Going Green in the Bathroom

Giving your home a green makeover isn't as hard as it sounds, and a great place to start is in one of the smallest rooms in your house - the bathroom. This small space packs a big punch when it comes to the use of natural resources and chemical pollutants. A few small steps can make a big impact, so read on . Hardware: The single most important thing that you can do to make your bathroom greener is to install a low-flow shower head and limit your showers to no more than 10 minutes. Showers use less water than baths, but they are still the single largest cause of water use in the home.

There are many low-flow shower heads that are easy to find and just as strong as regular shower heads and can reduce water usage by up to 50%. In addition to saving water, by using a low-flow shower head you will also reduce your energy use, as it takes less energy to heat the water flowing. If you have the opportunity or need to replace your toilet, purchase a low-flow or dual-flow option toilet, which allows you to select how much flushing is necessary.

Given the hundreds of gallons of water that we literally flush down the toilet Cleaners: Many hazardous chemicals are found in people's bathrooms. These chemicals are found in common bathroom cleaners like soap scum remover, toilet cleaner, and window and glass cleaners, and are dangerous if you have children or pets in the house. They can also harm your septic system and filter through wastewater treatment plants to the ocean. Surprised? Every year, scientists find more household chemicals in the ocean. These chemicals affect the ocean ecosystem and thus the health of the millions of plants and animals who live there. Common cleaners also create ecological impacts when they are made, and their plastic packaging can remain on Earth for hundreds of years.

Instead, opt for one of the ecological cleaners that get rid of your soap scum without harming the environment. These cleaners feature statements including: non-toxic and biodegradable, no chlorine, no petroleum-based solvents, no glycol ethers, and not tested on animals. Paper Products: The most commonly used paper product in the bathroom is, of course, toilet tissue.

This innocuous-seeming product actually has many problems. First, toilet tissue made from virgin trees (i.e.

not recycled content) means that we are cutting down forests for the sake of our toilets. Second, most toilet tissue is treated with chemicals and dyes that are not safe for our septic systems, nor good for the ecosystems that are downstream from our toilets. Finally, creating toilet tissue uses a lot of water and energy. If every U.S. household replaced on 12-pack of 400-sheet virgin-fiber bathroom tissue with 100% recycled tissue, we would save 1.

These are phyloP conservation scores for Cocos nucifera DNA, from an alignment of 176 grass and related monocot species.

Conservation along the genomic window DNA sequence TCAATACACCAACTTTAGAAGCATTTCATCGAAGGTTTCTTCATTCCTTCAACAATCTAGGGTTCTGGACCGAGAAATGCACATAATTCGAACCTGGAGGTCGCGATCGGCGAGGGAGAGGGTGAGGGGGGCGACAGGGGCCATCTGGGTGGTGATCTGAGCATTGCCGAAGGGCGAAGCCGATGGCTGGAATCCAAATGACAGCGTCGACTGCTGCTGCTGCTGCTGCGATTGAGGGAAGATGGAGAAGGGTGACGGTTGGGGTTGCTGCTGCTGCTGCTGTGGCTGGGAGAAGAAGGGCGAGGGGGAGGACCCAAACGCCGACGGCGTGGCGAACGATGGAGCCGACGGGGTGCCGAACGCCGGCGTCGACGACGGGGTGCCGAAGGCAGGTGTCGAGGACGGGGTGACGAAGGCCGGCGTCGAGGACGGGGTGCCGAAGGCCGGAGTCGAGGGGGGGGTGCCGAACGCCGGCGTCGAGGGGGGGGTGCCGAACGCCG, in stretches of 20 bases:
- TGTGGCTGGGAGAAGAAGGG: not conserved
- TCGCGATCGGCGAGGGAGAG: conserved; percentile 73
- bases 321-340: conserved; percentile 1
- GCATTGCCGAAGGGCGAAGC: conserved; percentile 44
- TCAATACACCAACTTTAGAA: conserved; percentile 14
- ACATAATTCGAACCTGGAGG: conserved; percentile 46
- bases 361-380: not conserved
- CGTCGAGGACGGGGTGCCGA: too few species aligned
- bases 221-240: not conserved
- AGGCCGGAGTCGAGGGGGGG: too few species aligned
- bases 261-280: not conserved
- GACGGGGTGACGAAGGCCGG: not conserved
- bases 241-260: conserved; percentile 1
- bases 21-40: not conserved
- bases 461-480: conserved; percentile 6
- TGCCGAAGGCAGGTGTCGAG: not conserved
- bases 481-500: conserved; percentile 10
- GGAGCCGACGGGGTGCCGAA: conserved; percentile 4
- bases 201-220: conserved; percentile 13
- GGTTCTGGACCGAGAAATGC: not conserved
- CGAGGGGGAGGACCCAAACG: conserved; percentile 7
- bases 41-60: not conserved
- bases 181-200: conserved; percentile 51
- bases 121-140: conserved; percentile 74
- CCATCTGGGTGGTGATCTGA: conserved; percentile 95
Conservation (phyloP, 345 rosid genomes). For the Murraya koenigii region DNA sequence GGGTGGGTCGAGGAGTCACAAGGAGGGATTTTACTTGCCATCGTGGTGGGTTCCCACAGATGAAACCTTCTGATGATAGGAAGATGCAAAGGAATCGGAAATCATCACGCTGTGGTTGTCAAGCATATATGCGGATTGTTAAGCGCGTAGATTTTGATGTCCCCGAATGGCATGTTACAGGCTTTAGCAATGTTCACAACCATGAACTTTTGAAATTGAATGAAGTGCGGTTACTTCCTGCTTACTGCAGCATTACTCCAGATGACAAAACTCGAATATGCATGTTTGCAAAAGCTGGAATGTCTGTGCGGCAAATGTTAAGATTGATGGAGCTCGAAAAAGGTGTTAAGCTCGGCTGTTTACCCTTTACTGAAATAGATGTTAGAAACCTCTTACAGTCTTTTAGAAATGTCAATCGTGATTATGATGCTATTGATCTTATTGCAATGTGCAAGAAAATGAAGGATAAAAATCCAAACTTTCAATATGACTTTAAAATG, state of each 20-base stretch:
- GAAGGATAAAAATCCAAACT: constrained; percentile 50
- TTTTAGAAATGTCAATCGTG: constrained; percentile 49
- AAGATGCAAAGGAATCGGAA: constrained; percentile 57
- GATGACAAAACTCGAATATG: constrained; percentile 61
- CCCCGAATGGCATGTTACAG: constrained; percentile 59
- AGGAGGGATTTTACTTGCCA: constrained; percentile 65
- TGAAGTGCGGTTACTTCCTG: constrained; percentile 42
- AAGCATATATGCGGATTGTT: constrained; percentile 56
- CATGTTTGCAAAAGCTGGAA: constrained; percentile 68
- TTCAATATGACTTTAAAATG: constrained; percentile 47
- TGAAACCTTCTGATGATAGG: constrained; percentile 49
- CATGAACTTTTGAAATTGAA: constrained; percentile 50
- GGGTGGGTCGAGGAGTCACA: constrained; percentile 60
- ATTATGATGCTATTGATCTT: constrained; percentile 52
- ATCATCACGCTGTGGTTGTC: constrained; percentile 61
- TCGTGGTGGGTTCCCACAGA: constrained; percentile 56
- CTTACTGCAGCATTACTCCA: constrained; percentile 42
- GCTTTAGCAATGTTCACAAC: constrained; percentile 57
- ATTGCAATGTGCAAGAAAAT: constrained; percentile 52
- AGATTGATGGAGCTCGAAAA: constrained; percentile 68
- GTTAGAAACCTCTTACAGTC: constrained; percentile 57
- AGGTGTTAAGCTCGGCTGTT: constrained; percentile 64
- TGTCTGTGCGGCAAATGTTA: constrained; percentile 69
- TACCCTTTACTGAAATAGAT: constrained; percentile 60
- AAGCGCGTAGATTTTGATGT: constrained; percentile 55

7 billion gallons of water. Look for toilet tissue that is made, at least partially, of recycled content. Also seek tissue that is whitened without chlorine bleach, is free of dyes, inks and fragrances. Towels: There are two great fiber alternatives that are much better on the environment and don't cost much more than standard cotton products.

Organically-grown cotton means that growing the cotton does not require chemicals and insecticides that impact the ecosystem. A good alternative to cotton is, surprisingly, bamboo. Bamboo fibers make fibers that are incredibly soft and silky.

In fact, many people choose bamboo towels based on touch alone, without even realizing they are choosing a sustainable fabric. Bamboo is a fast-growing plant that grows without pesticides, herbicides or other chemicals. It does not destroy natural forests or take an undue toll on the Earth, thus making it an excellent option for eco-conscious consumers. Personal Care: All those toiletries that fill your shower, cabinets and drawers can take a serious toll on the environment. The chemicals used in most cosmetics and toiletries range from toxic to dangerous, and everything in between.

Some major things to look out for include shampoos and conditioners containing petroleum products, hair dyes with carcinogenic coal tar, deodorants containing aluminum, hairsprays and hair gels containing petroleum derivatives, formaldehyde, phthalates and synthetic fragrance. It is also a good idea to seek products not tested on animals. Not only does this mean that you are not testing your ethics, but often products with the Humane Cosmetics Standard (HCS) label also happen to meet the above criteria and are therefore better choices overall. Copyright (c) 2008 Virginia Ginsburg.

Virginia Ginsburg is an expert on green living and socially-conscious investing. In addition to writing about sustainable products, she runs Green Baby Gifts , which provides ready-to-go, beautiful gifts for new babies.

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